36 Different Types of Screws (Custom Graphic & Ultimate Guide)

It’s easy to become confused and overwhelmed when trying to figure out the right materials to use, such as screws and nuts.

We’ve found thirty-six types of screws commonly used and compiled them into this resourceful ultimate guide. We will talk about each of these screws, their features, and typical uses.

By the time you finish this article, we expect you to be a screw master! Here we go.

The 36 Types of Screws

You may be surprised to see how many different screws are available. Here’s our custom graphic, a brief description of the 36 screws that are most common.

#1. Decking screws

Deck screws are a must-have if you’re putting together a deck, patio, or other heavy load-bearing structures.

If you’re unfamiliar with the many various types of screws, you may unintentionally confuse decking screws with wood screws due to their similarities.

However, deck screws are copper or coated steel material, making them strong and resistant to corrosion – a must for screws used outdoors.

Deck screws have a flat head, similar to wood screws, but the head is larger, so it can support more weight. Another notable difference is that the head will have a slight flare or bugle shape that keeps the screw from sinking into the wood, causing cracks or splits.

Another trademark of deck screws is sharp, deep tapered threading along the skank with an aggressive tip.

#2. Pan-head screws

Pan-head screws are a great solution when you need a decorative look, or there’s potential to run into the head. Machine screws like these require a pre-drilled and threaded hole due to the flat tip.

These screws have a broad head that’s flat or slightly domed with high, chamfered, or curved edges that create a deep socket. The bottom is flat, which provides a firm hold and reduced crushing. These screws are ideal for enlarged holes.

Pan-heads can be compatible with multiple socket types: slotted, hexagon, Phillips, square, Torx, or Pozidriv. And there are numerous coating options: stainless steel (white, black, or non-coated) or zinc-plated.

#3. Hex cap screws

Hex cap screws are a type of fastener that’s commonly confused with hex bolts. These screws have a hexagonal head (six sides), a washer face that lays flush with the bottom of the screw, and a chamfered point.

This type of screw is common in construction and the assembly of machines due to their ability to secure a tight fit. To install a hex cap screw, you turn the head to feed the threads into the tapped hole.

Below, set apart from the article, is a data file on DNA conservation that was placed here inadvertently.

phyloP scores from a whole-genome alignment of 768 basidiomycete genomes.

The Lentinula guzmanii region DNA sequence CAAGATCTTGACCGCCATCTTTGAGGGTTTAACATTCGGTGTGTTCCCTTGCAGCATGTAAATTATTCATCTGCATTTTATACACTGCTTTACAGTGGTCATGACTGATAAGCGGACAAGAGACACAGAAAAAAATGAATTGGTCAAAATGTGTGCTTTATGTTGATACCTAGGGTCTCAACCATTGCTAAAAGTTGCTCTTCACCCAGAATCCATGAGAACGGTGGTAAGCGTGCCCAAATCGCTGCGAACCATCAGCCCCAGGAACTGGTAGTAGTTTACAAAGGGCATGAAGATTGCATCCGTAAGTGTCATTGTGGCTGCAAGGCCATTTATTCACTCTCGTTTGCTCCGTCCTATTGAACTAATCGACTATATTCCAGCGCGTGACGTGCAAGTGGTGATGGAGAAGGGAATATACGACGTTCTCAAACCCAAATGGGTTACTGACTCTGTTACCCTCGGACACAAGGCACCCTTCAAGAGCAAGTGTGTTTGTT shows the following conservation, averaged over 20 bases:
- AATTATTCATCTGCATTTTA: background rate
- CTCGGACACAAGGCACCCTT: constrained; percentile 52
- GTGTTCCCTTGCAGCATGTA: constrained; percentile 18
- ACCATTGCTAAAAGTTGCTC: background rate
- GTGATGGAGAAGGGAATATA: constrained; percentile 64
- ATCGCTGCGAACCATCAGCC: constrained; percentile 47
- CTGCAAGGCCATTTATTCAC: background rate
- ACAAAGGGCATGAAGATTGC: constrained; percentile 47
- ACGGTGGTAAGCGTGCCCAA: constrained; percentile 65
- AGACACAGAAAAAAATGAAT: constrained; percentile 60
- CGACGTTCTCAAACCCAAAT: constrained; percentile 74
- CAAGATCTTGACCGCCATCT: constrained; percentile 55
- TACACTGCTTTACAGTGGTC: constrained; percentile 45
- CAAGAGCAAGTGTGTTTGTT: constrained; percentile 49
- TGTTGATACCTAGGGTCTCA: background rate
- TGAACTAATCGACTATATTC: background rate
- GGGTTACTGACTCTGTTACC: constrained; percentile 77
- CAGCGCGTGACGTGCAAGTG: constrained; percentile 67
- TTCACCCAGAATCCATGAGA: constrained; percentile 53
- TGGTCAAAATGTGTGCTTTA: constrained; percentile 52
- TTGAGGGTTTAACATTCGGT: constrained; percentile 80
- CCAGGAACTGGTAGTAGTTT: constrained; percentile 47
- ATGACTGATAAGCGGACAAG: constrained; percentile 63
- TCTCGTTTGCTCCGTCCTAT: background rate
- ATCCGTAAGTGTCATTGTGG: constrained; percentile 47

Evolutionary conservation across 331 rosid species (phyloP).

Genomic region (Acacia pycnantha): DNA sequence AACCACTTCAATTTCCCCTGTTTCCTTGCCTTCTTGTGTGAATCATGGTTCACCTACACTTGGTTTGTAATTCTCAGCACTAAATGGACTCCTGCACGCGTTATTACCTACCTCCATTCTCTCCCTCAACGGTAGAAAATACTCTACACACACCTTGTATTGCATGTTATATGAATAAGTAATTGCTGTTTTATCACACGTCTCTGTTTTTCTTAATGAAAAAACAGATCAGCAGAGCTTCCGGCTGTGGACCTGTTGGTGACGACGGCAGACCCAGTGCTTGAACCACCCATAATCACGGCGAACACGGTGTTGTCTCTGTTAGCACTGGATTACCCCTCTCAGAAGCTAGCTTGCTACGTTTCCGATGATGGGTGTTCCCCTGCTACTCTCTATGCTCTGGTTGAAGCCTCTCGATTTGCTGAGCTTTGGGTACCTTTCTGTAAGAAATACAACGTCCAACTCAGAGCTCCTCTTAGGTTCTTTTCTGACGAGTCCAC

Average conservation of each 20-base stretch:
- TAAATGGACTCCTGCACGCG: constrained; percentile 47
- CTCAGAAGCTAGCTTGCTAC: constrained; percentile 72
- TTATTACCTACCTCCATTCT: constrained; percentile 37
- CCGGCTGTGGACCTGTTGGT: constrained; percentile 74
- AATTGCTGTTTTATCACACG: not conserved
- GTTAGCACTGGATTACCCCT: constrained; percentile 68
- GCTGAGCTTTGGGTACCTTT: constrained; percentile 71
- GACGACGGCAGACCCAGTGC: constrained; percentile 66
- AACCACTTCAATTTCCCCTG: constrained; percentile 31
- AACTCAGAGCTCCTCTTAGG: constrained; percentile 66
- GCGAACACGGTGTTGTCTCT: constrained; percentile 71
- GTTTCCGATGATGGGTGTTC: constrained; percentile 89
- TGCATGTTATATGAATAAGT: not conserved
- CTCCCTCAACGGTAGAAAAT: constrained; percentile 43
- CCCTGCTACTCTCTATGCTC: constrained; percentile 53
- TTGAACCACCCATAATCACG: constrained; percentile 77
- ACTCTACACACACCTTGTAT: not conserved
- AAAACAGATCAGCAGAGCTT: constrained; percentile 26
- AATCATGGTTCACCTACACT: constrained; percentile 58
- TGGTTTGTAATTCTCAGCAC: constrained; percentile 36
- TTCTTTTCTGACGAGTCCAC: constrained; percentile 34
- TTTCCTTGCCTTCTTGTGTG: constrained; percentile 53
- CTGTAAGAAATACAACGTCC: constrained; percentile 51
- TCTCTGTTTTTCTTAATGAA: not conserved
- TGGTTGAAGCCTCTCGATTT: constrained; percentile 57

There are multiple grades of hex cap screws. Grade 2 screws are low carbon steel and useful for securing wood or light hardware that doesn’t require a lot of strength. You do need to use nuts and washers with hex cap screws.

Grade 5 fasteners are medium carbon steel that goes through quenching and tempering to add extra strength. These screws are often used in the automotive industry.

Grade 8 hex cap screws are medium carbon alloy steel that has been quenched and tempered to the hardest strength possible.

And the most common type of hex cap screw is 18-8 stainless steel, a composite made of 18% chromium and 8% nickel. These screws resist corrosion and have high strength. This category consists of multiple grades of stainless metal (302, 303, 304, 305).

#4. Carriage bolts

Carriage bolts are fasteners made of stainless or galvanized steel to secure wood and metal materials. Both materials mean that these screws are corrosion and scratch-resistant. Other common names are a coach or plow bolts.

These screws have a round head, with a straight threaded shank (the bottom half is threaded, the top half is smooth metal) and a flat bottom.

You will need to predrill holes before placing carriage bolts and tapping them into place with a hammer. Secure your bolt with a nut and bolt.

Carriage bolts are versatile enough to use in multiple ways, including farming, railroad, and mining industries.

#5. Lag bolts

Lag bolts are a thread-forming wood screw with a gimlet point (threaded cone tip) with a 45 to 50 angle. These screws are ideal for securing wood to wood or metal and for mounting to masonry or concrete.

The coarse, wide threads and the pointed tip means that you can use these screws to create your hole – no pre-drilling required. And because the threads mate with the material, you don’t need a nut to keep it secure.  

The lag bolt size can range from ¼” to ¾” diameter and 1″ to 16″ in length. The head is typically hex-shaped, and the size varies. You need to ensure enough room around the head to fit a wrench to secure the bolt fully.

These bolts are usually steel or stainless steel construction. You can get these with hot-dip galvanized or zinc plated finishes making these screws non-corrosive. When using pressure preservative-treated wood, it’s best to use galvanized or stainless steel.

#6. Hammer drive screws